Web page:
We know some restaurants with wide appeal enjoy additional income through its sales of hats, t-shirts, and stuffed animals (e.g., Hard Rock Cafe, Señor Frog’s, Rainforest Cafe). Ingeniously, restaurants took this concept to the next level with aprons, glassware, knives, cooking equipment and even toilet paper. We also know these profits won’t always justify the storage, time and trouble it takes to peddle them. Retail is fun, but it won’t save America’s restaurants.
Take and Bake
The industry took a chapter from the book by Papa Murphy’s. Papa simplified the traditional franchise model by eliminating the dining room, slashing labor costs, and delegating the cooking – to the consumer. Brilliant. Profitable. Serving more to-go customers is a trend on the rise (see previous article on ghost kitchens) but isn’t what most restaurant owners dream of. Yes, it helps reach financial goals but by now clever readers understand every new solution a restaurant considers creates a new set of problems to solve and further separates them from their original passion to serve.
Groceries (yes, groceries), Mise en Place Boxes and Special Occasion Packages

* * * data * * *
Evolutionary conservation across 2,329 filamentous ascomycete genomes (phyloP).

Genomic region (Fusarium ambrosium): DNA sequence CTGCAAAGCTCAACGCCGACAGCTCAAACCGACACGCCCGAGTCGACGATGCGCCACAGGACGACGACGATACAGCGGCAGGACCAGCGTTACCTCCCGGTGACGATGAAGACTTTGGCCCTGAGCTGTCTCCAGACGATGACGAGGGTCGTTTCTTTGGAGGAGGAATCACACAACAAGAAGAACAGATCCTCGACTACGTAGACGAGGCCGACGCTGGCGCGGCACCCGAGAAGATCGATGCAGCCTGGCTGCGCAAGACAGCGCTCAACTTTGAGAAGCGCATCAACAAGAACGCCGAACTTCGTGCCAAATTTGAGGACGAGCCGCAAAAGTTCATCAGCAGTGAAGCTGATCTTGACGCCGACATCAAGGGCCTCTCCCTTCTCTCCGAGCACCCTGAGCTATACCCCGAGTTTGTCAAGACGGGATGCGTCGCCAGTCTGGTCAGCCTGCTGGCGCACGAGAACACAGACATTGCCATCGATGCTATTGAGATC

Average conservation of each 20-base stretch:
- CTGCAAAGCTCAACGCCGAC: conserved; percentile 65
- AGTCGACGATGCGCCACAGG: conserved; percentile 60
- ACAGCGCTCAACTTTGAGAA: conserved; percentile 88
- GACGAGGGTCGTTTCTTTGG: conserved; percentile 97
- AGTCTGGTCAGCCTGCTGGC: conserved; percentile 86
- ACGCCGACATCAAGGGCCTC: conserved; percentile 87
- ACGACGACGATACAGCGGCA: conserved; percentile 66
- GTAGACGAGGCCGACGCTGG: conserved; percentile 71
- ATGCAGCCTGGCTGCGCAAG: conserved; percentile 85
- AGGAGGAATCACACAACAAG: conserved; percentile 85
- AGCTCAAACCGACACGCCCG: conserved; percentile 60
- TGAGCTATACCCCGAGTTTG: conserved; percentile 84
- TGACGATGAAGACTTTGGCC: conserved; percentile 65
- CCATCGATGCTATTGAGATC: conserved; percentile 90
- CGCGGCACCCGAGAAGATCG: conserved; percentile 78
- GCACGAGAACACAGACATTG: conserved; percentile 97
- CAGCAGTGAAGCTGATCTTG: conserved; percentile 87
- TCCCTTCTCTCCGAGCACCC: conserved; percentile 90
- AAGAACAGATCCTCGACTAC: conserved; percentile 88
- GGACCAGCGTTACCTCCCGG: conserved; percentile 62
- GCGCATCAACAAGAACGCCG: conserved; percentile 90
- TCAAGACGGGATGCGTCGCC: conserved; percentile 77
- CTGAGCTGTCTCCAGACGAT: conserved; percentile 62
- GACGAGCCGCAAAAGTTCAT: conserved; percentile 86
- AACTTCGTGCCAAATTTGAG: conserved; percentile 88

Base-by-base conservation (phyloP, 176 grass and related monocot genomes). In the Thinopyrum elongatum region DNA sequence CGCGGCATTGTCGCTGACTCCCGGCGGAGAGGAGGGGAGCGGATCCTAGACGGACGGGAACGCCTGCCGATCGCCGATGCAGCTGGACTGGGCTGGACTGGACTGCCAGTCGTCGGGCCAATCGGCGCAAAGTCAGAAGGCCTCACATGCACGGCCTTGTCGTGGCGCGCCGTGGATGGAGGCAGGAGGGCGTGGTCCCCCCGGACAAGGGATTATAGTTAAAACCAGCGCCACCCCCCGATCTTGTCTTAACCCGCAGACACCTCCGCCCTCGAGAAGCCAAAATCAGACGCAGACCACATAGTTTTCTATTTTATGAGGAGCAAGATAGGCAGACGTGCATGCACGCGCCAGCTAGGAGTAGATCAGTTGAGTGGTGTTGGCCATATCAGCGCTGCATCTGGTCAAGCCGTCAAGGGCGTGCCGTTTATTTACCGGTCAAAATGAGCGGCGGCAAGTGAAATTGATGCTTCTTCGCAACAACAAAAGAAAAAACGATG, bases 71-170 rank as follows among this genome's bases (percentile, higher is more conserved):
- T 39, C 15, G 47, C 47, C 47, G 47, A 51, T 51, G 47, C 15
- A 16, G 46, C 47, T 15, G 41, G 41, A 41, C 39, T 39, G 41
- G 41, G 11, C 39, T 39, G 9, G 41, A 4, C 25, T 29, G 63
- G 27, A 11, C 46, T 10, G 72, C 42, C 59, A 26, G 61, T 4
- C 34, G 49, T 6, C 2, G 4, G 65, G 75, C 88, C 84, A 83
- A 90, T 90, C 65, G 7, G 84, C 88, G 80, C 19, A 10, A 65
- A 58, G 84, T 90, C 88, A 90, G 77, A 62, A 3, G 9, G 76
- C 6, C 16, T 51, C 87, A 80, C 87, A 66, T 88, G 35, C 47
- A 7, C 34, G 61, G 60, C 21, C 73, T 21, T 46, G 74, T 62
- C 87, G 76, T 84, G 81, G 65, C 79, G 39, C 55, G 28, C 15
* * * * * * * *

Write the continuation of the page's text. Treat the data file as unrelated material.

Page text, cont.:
Entrepreneurial restaurateurs will try it all, even transform their dining room into farmers’ markets and grocery counters. Chicago’s Alinea is #15 of the world’s top 50 restaurants and experienced their highest grossing month ever with an Easter brunch package. These income streams depart from the traditional service most customers know and proprietors love. Boxed ingredients or packaged theme meals can’t hold a candle to the pride and accomplishment owner’s feel when they serve guests face to face. Nor are customers as satisfied when they must transport ingredients home to complete and serve the meal for themselves. Where’s the restaurant experience in that?
Alcohol To Go
It’s no surprise US alcohol beverage sales were up 54% in March 2020 over the prior year. What’s radical was the change permitting food and beverage establishments to sell alcohol for off-premises consumption. This shift undoubtedly helped restaurants stay afloat. Like the other tactics, each makes up a piece of a larger puzzle for owners who need to consistently operate profitable brick and mortar food establishments.